Juxtaposition and oxymoron are two different literary devices that can be used to create an impactful phrase. While juxtaposition is the comparison of two seemingly opposite elements placed side-by-side for effect, an oxymoron is a contradiction in terms that creates a humorous or paradoxical statement.

What is juxtaposition?

(Markus Spiske at pexles.com)

Picture of differently coloured flags on opposite ends of a pole

Juxtaposition is a figure of speech that involves the placement of two contrasting elements side by side, often for rhetorical effect. For example, Charles dickens uses it in his famous book A Tale of Two Cities “It was the best of times, it was the worst of times”.

What is an oxymoron?

An oxymoron is a figure of speech that uses two contradictory terms together for emphasis. For example, the phrase “a big small town” is an oxymoron. Oxymorons are often used in literature to create a dramatic or poetic effect.

Examples of Juxtaposition

One example of juxtaposition is when two contrasting ideas are placed side by side. For instance, you might say “She’s so smart, she must be stupid” to contrast the two ideas of intelligence and stupidity. Another example of juxtaposition is when two things that are normally considered to be opposites are placed together to create a new meaning. For instance, you might say “He’s so poor, he must be rich” to contrast the two ideas of wealth and poverty.

Examples of Oxymoron

An oxymoron is a figure of speech that combines two seemingly contradictory terms.

Some other examples of oxymorons include:

* “Act Naturally”
* “More perfect”
* “Deafening silence”
* “Frozen chaos”
* “Jumbo shrimp”

While an oxymoron might just seem like a fun wordplay, it can be used to create powerful effects in writing. In some cases, an oxymoron can also be used to express deep emotions that might be difficult to put into words otherwise.

What is the difference between oxymoron, paradox and juxtaposition?

An oxymoron is a figure of speech that uses two contradictory or opposite words together for emphasis, such as “Jumbo Shrimp” or “Working Vacation.” A paradox is a statement that seems to contradict itself but may be true, such as “I always lie.” A juxtaposition is simply an act of placing two things side by side, often for comparison or contrast.

Though they are similar, there are some important distinctions between juxtaposition and paradox. Juxtaposition is a figure of speech that refers to the placement of two contrasting ideas side by side to highlight the difference between them. A paradox, on the other hand, is a statement that seems to contradict itself but contains some truth.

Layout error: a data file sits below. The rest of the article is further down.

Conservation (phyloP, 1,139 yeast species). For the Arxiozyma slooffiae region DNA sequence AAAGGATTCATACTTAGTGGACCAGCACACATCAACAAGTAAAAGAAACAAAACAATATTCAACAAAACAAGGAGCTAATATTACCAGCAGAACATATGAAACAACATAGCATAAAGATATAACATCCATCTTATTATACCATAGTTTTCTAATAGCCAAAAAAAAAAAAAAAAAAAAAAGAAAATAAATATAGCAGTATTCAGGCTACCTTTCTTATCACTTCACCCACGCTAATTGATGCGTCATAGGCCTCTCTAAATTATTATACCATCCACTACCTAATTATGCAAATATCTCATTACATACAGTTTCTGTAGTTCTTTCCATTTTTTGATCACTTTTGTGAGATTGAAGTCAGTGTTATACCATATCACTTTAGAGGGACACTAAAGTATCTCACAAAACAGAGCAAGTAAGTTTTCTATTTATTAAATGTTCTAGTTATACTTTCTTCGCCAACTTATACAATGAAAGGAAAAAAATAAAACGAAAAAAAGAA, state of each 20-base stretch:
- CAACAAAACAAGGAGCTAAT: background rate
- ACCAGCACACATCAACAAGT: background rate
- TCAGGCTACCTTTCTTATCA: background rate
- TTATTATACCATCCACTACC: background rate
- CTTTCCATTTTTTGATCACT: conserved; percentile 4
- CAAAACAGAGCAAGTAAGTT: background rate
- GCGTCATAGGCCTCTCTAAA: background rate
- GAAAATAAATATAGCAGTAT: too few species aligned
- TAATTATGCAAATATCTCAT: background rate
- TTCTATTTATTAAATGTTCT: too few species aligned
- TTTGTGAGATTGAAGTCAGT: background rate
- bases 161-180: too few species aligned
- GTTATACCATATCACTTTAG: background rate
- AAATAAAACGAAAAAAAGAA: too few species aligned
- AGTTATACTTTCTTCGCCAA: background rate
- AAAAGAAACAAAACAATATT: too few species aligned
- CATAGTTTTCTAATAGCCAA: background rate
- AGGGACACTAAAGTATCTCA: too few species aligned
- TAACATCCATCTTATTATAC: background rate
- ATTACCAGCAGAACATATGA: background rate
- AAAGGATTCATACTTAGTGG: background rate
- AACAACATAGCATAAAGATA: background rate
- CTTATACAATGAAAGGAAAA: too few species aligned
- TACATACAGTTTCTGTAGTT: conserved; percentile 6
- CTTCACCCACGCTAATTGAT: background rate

Both oxymorons and paradox can be used for effect in writing, though it’s important not to overdo it. A few well-placed examples can add interest and dimension to your work, but too many can be confusing for readers. When in doubt, err on the side of simplicity!

Frequently asked questions about an oxymoron

How do you identify an oxymoron?

An oxymoron is a figure of speech that combines two seemingly contradictory terms. For example, the phrase “jumbo shrimp” is an oxymoron because shrimp are typically small, while “bittersweet” describes a taste that is both harsh and pleasant. Oxymorons are often used for comedic or dramatic effects, but they can also be used to create serious or poetic statements.

Are morons and oxymorons the same?

No, moron and oxymoron are not the same. An oxymoron is a figure of speech that combines two seemingly contradictory terms, while a moron is simply someone who is considered stupid or foolish.

Can a person be an oxymoron?

Yes, a person can be an oxymoron. An oxymoron is a figure of speech that uses two contradictory terms side-by-side for emphasis. For example, you might say someone is “a loud whisper” or “a dry riverbed.” In each case, the terms contradict each other but are used together to create a visual image or to make a point.

What is an example of a paradox?

A paradox is an apparent contradiction that is nonetheless true. For example, “I always lie” is a paradox because if the speaker is telling the truth, then they are lying.

 

Featured Image by Kevin Jarrett on Unsplash

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